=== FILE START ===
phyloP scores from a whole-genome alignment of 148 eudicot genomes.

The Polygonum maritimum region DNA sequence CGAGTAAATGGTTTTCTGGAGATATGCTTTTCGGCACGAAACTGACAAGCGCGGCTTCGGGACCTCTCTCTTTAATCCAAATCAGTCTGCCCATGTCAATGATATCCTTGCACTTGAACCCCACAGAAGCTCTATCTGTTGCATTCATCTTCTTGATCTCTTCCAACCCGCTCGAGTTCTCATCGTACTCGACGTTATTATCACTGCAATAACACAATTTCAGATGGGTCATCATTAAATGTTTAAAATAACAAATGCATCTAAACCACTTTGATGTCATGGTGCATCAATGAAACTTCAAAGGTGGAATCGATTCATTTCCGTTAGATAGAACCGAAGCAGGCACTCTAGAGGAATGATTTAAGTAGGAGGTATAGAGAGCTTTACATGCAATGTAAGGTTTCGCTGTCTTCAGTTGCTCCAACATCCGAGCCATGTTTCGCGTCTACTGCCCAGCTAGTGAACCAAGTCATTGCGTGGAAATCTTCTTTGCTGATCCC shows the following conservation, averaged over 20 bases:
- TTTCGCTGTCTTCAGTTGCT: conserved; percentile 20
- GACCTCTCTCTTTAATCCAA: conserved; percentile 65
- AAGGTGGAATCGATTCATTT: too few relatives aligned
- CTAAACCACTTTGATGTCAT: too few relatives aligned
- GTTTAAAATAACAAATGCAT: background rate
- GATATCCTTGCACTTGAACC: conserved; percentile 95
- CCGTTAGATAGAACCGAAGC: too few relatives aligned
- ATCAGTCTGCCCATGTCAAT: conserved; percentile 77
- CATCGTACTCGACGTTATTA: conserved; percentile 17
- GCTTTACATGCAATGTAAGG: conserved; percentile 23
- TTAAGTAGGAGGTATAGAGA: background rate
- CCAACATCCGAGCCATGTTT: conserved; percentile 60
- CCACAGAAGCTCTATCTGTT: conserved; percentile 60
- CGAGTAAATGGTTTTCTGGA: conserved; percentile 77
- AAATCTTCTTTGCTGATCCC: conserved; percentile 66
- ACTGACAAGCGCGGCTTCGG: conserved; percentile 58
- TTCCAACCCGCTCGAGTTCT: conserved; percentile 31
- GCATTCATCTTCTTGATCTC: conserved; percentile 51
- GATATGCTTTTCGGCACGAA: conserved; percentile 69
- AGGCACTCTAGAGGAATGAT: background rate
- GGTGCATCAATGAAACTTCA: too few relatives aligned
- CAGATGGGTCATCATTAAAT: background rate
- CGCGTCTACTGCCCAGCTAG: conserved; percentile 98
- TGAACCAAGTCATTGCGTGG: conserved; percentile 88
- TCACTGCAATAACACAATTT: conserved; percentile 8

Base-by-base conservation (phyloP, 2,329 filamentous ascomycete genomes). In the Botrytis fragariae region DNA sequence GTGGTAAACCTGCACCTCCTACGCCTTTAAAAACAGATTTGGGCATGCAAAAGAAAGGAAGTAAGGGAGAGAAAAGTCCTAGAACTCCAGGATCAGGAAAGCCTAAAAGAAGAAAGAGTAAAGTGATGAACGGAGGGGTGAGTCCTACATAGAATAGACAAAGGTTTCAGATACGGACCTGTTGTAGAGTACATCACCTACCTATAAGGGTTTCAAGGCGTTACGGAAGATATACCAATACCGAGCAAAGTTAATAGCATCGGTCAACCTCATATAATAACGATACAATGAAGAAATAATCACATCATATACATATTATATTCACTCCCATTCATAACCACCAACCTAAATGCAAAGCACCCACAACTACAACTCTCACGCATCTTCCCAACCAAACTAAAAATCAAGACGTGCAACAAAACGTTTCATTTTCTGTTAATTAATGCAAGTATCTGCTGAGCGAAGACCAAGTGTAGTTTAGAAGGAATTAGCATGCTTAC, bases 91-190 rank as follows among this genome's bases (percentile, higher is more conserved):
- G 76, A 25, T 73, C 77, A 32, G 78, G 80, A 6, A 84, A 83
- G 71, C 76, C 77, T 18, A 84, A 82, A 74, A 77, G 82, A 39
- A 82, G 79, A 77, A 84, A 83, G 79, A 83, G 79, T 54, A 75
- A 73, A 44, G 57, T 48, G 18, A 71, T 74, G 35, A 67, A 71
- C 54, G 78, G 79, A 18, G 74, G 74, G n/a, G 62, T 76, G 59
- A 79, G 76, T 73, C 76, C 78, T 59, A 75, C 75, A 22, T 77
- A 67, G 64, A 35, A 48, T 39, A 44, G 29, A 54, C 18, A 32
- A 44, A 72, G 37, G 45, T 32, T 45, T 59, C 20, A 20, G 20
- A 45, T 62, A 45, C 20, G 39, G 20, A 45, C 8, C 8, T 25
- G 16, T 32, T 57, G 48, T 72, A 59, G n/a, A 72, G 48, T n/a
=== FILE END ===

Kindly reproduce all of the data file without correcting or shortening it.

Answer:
phyloP scores from a whole-genome alignment of 148 eudicot genomes.

The Polygonum maritimum region DNA sequence CGAGTAAATGGTTTTCTGGAGATATGCTTTTCGGCACGAAACTGACAAGCGCGGCTTCGGGACCTCTCTCTTTAATCCAAATCAGTCTGCCCATGTCAATGATATCCTTGCACTTGAACCCCACAGAAGCTCTATCTGTTGCATTCATCTTCTTGATCTCTTCCAACCCGCTCGAGTTCTCATCGTACTCGACGTTATTATCACTGCAATAACACAATTTCAGATGGGTCATCATTAAATGTTTAAAATAACAAATGCATCTAAACCACTTTGATGTCATGGTGCATCAATGAAACTTCAAAGGTGGAATCGATTCATTTCCGTTAGATAGAACCGAAGCAGGCACTCTAGAGGAATGATTTAAGTAGGAGGTATAGAGAGCTTTACATGCAATGTAAGGTTTCGCTGTCTTCAGTTGCTCCAACATCCGAGCCATGTTTCGCGTCTACTGCCCAGCTAGTGAACCAAGTCATTGCGTGGAAATCTTCTTTGCTGATCCC shows the following conservation, averaged over 20 bases:
- TTTCGCTGTCTTCAGTTGCT: conserved; percentile 20
- GACCTCTCTCTTTAATCCAA: conserved; percentile 65
- AAGGTGGAATCGATTCATTT: too few relatives aligned
- CTAAACCACTTTGATGTCAT: too few relatives aligned
- GTTTAAAATAACAAATGCAT: background rate
- GATATCCTTGCACTTGAACC: conserved; percentile 95
- CCGTTAGATAGAACCGAAGC: too few relatives aligned
- ATCAGTCTGCCCATGTCAAT: conserved; percentile 77
- CATCGTACTCGACGTTATTA: conserved; percentile 17
- GCTTTACATGCAATGTAAGG: conserved; percentile 23
- TTAAGTAGGAGGTATAGAGA: background rate
- CCAACATCCGAGCCATGTTT: conserved; percentile 60
- CCACAGAAGCTCTATCTGTT: conserved; percentile 60
- CGAGTAAATGGTTTTCTGGA: conserved; percentile 77
- AAATCTTCTTTGCTGATCCC: conserved; percentile 66
- ACTGACAAGCGCGGCTTCGG: conserved; percentile 58
- TTCCAACCCGCTCGAGTTCT: conserved; percentile 31
- GCATTCATCTTCTTGATCTC: conserved; percentile 51
- GATATGCTTTTCGGCACGAA: conserved; percentile 69
- AGGCACTCTAGAGGAATGAT: background rate
- GGTGCATCAATGAAACTTCA: too few relatives aligned
- CAGATGGGTCATCATTAAAT: background rate
- CGCGTCTACTGCCCAGCTAG: conserved; percentile 98
- TGAACCAAGTCATTGCGTGG: conserved; percentile 88
- TCACTGCAATAACACAATTT: conserved; percentile 8

Base-by-base conservation (phyloP, 2,329 filamentous ascomycete genomes). In the Botrytis fragariae region DNA sequence GTGGTAAACCTGCACCTCCTACGCCTTTAAAAACAGATTTGGGCATGCAAAAGAAAGGAAGTAAGGGAGAGAAAAGTCCTAGAACTCCAGGATCAGGAAAGCCTAAAAGAAGAAAGAGTAAAGTGATGAACGGAGGGGTGAGTCCTACATAGAATAGACAAAGGTTTCAGATACGGACCTGTTGTAGAGTACATCACCTACCTATAAGGGTTTCAAGGCGTTACGGAAGATATACCAATACCGAGCAAAGTTAATAGCATCGGTCAACCTCATATAATAACGATACAATGAAGAAATAATCACATCATATACATATTATATTCACTCCCATTCATAACCACCAACCTAAATGCAAAGCACCCACAACTACAACTCTCACGCATCTTCCCAACCAAACTAAAAATCAAGACGTGCAACAAAACGTTTCATTTTCTGTTAATTAATGCAAGTATCTGCTGAGCGAAGACCAAGTGTAGTTTAGAAGGAATTAGCATGCTTAC, bases 91-190 rank as follows among this genome's bases (percentile, higher is more conserved):
- G 76, A 25, T 73, C 77, A 32, G 78, G 80, A 6, A 84, A 83
- G 71, C 76, C 77, T 18, A 84, A 82, A 74, A 77, G 82, A 39
- A 82, G 79, A 77, A 84, A 83, G 79, A 83, G 79, T 54, A 75
- A 73, A 44, G 57, T 48, G 18, A 71, T 74, G 35, A 67, A 71
- C 54, G 78, G 79, A 18, G 74, G 74, G n/a, G 62, T 76, G 59
- A 79, G 76, T 73, C 76, C 78, T 59, A 75, C 75, A 22, T 77
- A 67, G 64, A 35, A 48, T 39, A 44, G 29, A 54, C 18, A 32
- A 44, A 72, G 37, G 45, T 32, T 45, T 59, C 20, A 20, G 20
- A 45, T 62, A 45, C 20, G 39, G 20, A 45, C 8, C 8, T 25
- G 16, T 32, T 57, G 48, T 72, A 59, G n/a, A 72, G 48, T n/a